The check came to $14.87. I handed the waiter a $20. As I finished my coffee, I waited for my change and I waited and I waited. Oh busboy, did he think I was going to tip him more than 34 percent? I thought about it. I am a generous tipper, but isn't 34 percent a bit too much. Well, maybe he did think he should get 34 percent. Maybe he should get 34 percent.
I was a party of one. (Ever think about that? Not much fun being a "party" of one? ) He had to come to the table a minimum of 6 times. He had to present the menu and chat sweetly, pour the water, take the drink order, get the drink, explain the food specials, explain the menu, refill the water, take the food order, put the order in to the kitchen, check on the food in the kitchen, check on me, get the food, serve the food, chat sweetly, check on my eating progress, ask if everything is alright, remove the food, offer coffee and dessert, get the coffee, refill the coffee, ask if I wanted anything else, write the check and deliver the check. All that for a mere 15 percent or $2.23 tip? I mean, really is $5.13 an excessive tip for all that running around? And he was a very pleasant young man.
Many times we find ourselves in situations where we don't know what to do about the tip.
Ever wonder about this strange custom? Not just the "how much" part, but why we do all this in the first place. For example, the restaurant could just charge more for the food and pass it along in the staffs paychecks which might be even better for all parties.
I have written about tipping before and often hear discussions where people ask, "Why do we tip?"
I don't know exactly why, but I do know tipping the wait staff at restaurants isn't going to change any time soon. I wonder why Americans question tipping but they keep right on doing it. According to the Internal Revenue Service, Americans paid out $14 billion in tips last year. Because most tips do not get reported, that is a serious undercount.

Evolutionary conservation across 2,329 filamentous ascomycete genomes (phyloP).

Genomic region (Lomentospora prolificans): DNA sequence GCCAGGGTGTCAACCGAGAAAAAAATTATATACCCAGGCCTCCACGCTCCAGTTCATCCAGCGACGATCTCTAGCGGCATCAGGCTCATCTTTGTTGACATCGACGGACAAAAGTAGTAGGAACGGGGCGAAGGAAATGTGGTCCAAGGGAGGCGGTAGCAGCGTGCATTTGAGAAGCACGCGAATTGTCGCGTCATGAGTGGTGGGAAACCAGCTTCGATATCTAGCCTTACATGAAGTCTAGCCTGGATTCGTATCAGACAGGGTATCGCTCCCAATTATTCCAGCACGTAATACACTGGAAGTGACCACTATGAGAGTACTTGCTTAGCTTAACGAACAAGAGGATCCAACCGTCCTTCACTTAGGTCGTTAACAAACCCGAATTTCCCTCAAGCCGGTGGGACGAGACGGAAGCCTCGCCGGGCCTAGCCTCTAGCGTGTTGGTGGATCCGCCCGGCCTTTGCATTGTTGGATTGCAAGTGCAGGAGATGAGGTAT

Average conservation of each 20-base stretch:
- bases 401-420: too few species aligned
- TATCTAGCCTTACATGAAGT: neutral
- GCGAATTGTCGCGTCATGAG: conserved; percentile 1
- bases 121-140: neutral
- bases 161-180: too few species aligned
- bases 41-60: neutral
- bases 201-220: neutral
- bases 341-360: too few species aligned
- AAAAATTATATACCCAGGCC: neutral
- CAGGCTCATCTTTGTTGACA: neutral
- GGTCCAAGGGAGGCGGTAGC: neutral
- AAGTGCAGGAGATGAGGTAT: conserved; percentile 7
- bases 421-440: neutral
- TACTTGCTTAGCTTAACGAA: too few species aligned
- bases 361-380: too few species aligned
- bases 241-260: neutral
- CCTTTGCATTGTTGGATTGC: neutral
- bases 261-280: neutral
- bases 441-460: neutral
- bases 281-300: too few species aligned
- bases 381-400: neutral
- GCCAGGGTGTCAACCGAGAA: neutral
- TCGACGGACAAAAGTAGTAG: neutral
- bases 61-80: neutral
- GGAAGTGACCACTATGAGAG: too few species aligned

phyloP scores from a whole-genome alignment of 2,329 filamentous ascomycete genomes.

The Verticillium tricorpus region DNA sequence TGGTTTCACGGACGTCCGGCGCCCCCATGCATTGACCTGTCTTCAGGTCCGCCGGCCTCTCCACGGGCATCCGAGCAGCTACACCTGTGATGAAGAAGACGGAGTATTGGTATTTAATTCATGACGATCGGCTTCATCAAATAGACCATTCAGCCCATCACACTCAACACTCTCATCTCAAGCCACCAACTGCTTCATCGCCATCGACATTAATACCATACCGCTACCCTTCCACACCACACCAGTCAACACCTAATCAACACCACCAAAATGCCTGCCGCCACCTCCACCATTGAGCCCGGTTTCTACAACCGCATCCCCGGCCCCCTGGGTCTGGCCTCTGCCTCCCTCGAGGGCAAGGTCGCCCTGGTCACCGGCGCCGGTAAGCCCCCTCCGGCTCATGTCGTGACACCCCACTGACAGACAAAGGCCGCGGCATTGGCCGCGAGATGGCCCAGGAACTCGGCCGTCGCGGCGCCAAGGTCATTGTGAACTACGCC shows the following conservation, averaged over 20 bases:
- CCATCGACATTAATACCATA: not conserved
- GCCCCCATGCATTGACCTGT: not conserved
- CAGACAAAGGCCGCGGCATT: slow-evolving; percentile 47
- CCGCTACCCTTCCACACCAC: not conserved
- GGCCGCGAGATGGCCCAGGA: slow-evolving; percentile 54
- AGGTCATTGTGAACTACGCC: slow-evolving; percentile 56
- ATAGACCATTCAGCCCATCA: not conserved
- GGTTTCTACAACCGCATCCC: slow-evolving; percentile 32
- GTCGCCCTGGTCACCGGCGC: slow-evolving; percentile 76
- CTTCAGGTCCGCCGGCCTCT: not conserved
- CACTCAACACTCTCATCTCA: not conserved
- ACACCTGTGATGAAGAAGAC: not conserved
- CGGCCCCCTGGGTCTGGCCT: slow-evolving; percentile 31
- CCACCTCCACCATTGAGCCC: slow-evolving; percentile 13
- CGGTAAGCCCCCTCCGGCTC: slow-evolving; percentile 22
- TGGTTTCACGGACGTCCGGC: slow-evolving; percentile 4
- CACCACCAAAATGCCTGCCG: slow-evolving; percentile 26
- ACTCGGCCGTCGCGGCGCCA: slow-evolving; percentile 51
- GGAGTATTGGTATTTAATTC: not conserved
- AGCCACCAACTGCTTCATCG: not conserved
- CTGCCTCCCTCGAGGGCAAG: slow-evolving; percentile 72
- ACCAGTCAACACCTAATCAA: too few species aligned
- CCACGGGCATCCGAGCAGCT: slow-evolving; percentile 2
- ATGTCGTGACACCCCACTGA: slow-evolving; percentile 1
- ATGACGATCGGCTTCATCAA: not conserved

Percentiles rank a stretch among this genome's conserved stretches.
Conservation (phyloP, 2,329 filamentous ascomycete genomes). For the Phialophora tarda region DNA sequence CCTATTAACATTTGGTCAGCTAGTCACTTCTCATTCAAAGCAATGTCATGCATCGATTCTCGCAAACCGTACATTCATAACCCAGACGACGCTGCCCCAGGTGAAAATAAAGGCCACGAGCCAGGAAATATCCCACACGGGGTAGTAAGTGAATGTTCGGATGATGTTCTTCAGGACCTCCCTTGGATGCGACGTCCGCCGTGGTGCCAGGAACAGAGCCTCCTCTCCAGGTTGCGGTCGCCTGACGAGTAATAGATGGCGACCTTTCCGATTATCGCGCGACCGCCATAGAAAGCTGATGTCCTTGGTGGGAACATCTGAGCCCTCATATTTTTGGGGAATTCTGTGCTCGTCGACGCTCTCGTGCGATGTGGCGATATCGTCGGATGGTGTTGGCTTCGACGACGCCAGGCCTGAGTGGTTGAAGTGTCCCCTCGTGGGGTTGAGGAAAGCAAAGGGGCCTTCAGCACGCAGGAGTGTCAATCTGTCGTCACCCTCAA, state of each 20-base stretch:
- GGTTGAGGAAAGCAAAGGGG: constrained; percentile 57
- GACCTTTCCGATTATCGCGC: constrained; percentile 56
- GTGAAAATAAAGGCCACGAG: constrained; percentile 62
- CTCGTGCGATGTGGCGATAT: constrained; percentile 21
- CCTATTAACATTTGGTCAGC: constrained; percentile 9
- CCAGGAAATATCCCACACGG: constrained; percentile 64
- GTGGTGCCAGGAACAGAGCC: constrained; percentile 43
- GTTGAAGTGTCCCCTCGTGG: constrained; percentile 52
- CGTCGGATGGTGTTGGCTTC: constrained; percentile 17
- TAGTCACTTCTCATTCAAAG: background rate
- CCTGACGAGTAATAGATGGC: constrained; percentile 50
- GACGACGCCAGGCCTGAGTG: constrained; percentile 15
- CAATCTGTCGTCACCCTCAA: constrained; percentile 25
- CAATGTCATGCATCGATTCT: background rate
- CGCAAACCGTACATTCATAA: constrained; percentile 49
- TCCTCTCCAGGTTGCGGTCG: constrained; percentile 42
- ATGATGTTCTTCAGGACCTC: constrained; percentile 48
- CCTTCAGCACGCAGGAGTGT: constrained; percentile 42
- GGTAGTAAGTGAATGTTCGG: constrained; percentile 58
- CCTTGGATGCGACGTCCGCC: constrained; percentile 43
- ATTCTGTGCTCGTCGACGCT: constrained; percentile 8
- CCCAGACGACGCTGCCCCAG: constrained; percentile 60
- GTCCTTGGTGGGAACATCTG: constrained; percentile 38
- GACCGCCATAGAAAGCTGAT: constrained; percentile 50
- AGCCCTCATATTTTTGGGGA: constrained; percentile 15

We pay gratuities to get good service. We tip "to insure proper service." According to Wikipedia, the word itself actually means "to give unexpectedly," but in most cases today, it could read "to give expectedly." Tipping in restaurants is expected. The waitstaff is paid a variable wage with the assumption they will receive tips. When someone is given a variable wage based on performance, it is assumed they will work harder to deliver the best personal service. However, studies show that most people "tip" 15 to 20 percent regardless of the quality of the service which is not to say the service is bad.
If you think about it, tipping today has become a poor substitute for feedback. Last week, at an outside caf in Georgia, the waitress was not exactly "with it." I waited for a bit too long to receive a tepid chicken and grits. (Grits! I'll serve that another day). As I contemplated tipping less, I wondered if she would know that it was because I was dissatisfied or will I just look stingy or cheap? Most of us care about the impressions we make and hesitate to "tip" dissatisfaction. On the other hand, we are frequently generous and not reluctant to "tip" our satisfaction.
Michael Lynn, associate professor of market and consumer behavior at the Cornell University School of Hotel Management, gives us one possible explanation of why we tip for service. He found that countries with the most extroverted and neurotic citizens (the United States leads in both categories) tipped the largest amounts. "Extroverts are outgoing, social people - and maybe tipping is an incentive for the server to pay them attention. Neurotics are prone to guilt and generalized anxiety - maybe they tip more because of feeling uncomfortable or guilty to have someone waiting on them!"
In a country where all are equal, is it possible that guilt and the need for attention keeps us tipping? I hope not. I think tipping is just a long time custom that works for both parties. If it ain't broken.
By the way, my pleasant young man did return with the change and I did leave it all. Guilt is a very well refined ingredient of my character.